Math Talk by Necessity: a 4-year-old’s story

My 4-year-old is chatty. And while he will occasionally talk to himself, he’d much rather talk to you. And to him nothing is more frustrating than not being understood.

So, he’s realized that he needs detail. Words like “lots” or “just a little” or “soon” are easily misunderstood. Like when Dad says, “Hang on, dinner will be ready soon.” He’d prefer to have a better understanding of whether you mean 30-seconds soon or 10-minutes soon.

The math teachers among us see this as adding units to your answer. We ask our students, “What was the final speed of the car?” We don’t expect them to say, “fast.” We’d prefer something like “54 m/s”. So would my 4-year-old. “Soon” is too loose a word.

Except, most of the typical units don’t mean anything to him because he is still developing his understanding of what “a mile” is. First, that it’s a unit of distance. Second, how far is one of those. These two things are essential to making meaning out of a statement like, “Well, the store is 6 miles from here.” Without those, statements like “This box is heavy. It’s, like, 6 miles!” are not uncommon around my house right now.

But yesterday, something new happened. Together, he and I made Alton Brown’s Hot Cocoa Mix . To go from ingredients to a drink, you have four units of measure. (cups, teaspoons, tablespoons, and ounces)

So, midway through as we were chatting about this and that… together making the distinction between teaspoons and tablespoons… why two cups of one ingredient looks so much different than two teaspoons of another… stuff like that. Then, we came to the part where we needed to scoop the mix into the mug and I handed him a “scooper” and he says, “I need two… two… of THESE, but I don’t know what it’s NAME is? Dad… what’s this one’s name?”

Did you catch that? There was a step forward in that.

He knew the number wasn’t enough. “Put two in there” is really easily misunderstood. That would be a problem. Two of what?

He also knew that it totally mattered what “name” he gave the scooper. If he called it “a cup”, he risked calling it the wrong thing. Two cups of mix makes a totally different amount of hot cocoa that two tablespoons. And both could be called “a scoop”. (Two scoops from the coffee can is different that the two scoops of raisins on the cereal box.)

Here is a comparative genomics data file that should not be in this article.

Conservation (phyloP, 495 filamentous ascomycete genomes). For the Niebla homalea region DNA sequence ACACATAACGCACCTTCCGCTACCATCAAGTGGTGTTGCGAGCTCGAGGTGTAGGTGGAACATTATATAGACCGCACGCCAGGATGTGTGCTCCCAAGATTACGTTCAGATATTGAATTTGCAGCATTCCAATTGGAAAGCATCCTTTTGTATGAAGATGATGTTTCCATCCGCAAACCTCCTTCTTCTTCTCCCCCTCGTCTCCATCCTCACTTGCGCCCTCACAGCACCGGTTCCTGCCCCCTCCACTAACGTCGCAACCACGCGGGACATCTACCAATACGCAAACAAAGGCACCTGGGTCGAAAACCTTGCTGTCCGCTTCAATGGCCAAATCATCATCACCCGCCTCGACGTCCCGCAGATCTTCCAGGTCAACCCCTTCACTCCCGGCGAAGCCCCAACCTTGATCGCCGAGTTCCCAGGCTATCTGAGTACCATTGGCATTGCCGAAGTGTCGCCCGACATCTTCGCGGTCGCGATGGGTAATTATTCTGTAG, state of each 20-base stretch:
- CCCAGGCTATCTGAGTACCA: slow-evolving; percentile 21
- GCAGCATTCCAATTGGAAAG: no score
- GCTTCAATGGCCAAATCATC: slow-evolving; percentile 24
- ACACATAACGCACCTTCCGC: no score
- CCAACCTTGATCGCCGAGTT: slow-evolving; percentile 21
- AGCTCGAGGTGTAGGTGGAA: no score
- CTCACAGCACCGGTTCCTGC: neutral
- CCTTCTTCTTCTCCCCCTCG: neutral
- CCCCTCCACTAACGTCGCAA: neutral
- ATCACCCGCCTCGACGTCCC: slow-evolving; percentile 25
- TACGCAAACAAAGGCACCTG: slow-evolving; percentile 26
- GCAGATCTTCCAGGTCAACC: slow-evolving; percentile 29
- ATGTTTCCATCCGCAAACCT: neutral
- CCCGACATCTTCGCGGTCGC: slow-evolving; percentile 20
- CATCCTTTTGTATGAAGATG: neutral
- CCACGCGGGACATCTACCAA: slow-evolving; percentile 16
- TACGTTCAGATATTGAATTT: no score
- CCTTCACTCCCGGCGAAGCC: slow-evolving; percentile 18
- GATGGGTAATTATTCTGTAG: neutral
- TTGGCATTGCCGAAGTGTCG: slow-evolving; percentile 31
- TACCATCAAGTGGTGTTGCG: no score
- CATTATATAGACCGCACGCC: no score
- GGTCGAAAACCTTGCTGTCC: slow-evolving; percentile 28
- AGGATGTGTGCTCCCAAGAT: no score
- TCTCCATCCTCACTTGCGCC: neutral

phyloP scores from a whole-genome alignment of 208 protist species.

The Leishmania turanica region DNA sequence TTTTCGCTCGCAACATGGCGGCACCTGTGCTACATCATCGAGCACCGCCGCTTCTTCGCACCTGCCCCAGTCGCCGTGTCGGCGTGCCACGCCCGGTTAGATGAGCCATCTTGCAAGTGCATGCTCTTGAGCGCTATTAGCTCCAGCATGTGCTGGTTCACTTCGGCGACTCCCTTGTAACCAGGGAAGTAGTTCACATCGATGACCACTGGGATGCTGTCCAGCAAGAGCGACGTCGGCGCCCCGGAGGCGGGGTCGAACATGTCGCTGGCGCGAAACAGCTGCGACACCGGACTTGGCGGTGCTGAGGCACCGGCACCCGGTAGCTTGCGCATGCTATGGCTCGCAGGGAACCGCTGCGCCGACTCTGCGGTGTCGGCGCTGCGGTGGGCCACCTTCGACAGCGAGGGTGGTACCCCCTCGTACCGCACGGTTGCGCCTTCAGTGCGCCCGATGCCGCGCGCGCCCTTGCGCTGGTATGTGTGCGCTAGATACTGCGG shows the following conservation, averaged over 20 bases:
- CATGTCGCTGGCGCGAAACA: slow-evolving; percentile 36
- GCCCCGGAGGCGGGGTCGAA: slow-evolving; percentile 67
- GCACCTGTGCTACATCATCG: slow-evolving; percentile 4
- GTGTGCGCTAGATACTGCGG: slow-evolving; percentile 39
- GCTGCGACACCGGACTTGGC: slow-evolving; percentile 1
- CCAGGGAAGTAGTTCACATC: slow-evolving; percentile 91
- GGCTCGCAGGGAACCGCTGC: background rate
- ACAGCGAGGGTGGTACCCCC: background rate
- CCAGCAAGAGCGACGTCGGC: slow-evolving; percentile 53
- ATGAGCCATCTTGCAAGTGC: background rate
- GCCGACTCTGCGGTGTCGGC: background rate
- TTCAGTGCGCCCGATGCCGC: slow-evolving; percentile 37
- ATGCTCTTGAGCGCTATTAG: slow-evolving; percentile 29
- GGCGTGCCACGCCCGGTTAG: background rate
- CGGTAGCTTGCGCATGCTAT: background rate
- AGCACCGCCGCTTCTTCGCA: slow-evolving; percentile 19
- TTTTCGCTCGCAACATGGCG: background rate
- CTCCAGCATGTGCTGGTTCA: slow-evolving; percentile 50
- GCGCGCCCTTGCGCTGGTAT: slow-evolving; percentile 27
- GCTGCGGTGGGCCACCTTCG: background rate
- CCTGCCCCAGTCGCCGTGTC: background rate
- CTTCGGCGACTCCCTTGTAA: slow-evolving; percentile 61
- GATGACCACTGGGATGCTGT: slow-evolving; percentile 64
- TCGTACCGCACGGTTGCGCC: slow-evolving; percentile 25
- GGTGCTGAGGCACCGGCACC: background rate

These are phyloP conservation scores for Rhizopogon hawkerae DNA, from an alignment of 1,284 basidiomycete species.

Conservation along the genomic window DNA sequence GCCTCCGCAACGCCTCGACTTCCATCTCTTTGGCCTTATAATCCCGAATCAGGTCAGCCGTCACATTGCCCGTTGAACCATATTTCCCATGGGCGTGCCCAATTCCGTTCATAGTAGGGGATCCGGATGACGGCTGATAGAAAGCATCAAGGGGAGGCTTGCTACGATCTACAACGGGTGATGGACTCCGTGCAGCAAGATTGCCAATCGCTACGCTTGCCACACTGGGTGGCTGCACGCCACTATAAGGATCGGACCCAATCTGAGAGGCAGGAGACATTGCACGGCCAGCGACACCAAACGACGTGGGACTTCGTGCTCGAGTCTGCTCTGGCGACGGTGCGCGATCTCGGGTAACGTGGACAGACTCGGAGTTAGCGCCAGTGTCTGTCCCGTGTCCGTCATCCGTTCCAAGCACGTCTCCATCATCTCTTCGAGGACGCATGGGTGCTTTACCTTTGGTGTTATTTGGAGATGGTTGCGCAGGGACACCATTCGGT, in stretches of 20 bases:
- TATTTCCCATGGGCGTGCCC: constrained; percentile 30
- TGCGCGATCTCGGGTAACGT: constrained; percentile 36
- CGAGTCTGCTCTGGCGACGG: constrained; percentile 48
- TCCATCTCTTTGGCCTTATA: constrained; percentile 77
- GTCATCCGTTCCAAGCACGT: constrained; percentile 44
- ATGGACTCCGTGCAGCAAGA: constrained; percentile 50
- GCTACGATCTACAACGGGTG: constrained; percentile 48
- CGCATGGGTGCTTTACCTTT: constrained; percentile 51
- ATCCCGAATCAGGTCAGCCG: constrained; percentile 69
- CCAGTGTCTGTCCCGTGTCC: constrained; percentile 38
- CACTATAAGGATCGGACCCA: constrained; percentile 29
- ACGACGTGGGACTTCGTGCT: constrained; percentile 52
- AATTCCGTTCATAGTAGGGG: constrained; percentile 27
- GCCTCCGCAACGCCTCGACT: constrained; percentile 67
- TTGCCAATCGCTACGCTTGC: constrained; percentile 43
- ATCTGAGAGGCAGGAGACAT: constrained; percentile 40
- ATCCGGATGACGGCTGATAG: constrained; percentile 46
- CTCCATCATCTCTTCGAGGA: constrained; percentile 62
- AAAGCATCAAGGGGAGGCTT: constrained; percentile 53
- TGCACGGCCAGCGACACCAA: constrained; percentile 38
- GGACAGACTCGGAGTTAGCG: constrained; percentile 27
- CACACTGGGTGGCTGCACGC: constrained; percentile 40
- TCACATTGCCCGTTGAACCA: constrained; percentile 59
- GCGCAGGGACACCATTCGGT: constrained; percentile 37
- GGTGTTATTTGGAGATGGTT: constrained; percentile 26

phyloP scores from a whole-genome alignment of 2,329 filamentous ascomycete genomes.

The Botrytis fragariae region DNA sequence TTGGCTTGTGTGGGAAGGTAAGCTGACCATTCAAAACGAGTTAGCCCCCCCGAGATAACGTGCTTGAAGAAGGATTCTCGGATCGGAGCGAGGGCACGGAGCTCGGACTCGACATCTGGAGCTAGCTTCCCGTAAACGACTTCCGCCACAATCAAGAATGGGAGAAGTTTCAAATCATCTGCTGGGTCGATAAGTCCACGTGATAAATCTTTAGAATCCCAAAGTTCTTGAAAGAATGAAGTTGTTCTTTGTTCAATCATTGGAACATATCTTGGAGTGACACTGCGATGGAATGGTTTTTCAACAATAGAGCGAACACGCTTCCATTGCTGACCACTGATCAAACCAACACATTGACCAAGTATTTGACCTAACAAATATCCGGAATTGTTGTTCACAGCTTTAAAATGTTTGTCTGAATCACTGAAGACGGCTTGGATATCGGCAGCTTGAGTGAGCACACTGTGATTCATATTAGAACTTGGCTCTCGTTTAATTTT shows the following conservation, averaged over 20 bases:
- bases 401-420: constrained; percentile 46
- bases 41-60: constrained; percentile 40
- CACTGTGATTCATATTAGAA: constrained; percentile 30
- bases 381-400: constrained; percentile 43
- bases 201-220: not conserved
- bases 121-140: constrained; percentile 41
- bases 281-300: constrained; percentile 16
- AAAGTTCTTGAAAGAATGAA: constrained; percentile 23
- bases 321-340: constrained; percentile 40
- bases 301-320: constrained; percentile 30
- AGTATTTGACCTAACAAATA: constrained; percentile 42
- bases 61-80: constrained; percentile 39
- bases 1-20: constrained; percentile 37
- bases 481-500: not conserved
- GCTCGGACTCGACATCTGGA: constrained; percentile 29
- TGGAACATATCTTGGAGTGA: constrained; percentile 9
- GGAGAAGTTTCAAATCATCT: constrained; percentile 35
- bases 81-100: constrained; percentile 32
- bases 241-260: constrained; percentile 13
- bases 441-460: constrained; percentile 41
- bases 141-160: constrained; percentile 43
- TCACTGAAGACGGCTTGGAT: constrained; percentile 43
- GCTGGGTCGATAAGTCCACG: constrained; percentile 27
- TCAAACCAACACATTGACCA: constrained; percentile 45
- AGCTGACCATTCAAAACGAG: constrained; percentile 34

Finally, he figured out that this thing had a name. That I knew it. That he needed to know it and that it wouldn’t work to make it up. If he is going to communicate this amount to others, he needed to know the ACTUAL name of this scooper. Not his preferred name.

There you have it. Math talk by necessity. Lends credence to the notion that if you put students in rich enough environments, you won’t have to mandate good math talk. They simply won’t be able to communicate effectively without it.

Now, we just have to deal with the fact that when Chef Alton says “two tablespoons”, Dad tries to measure accurately while the 4-year-old would prefer that mean “the maximum possible amount of hot cocoa mix that the tablespoon will transfer to the mug.”

Why I love this picture…

I want to tell you why I love this picture.

I took this picture this morning in Lansing, MI during some wonderful small group math talk. There is one device, an iPad, with an Osmo setup attached to it.

So, here’s why I love this picture.

There’s tech and…

… manipulatives and whiteboard markers and collaboration. Tech fits among the variety of tools available. It’s not the best tool unless it best supports the learning. And sometimes other tools work better. And in this case, the students were being led into learning with all the different tools.

The activity is built around the social nature of learning.

The kids are clearly sharing their answers with each other and the teacher… there is a constant back-and-forth, sharing ideas and discussing them. They were seeing each other ideas, but…

Their strategies aren’t all the same.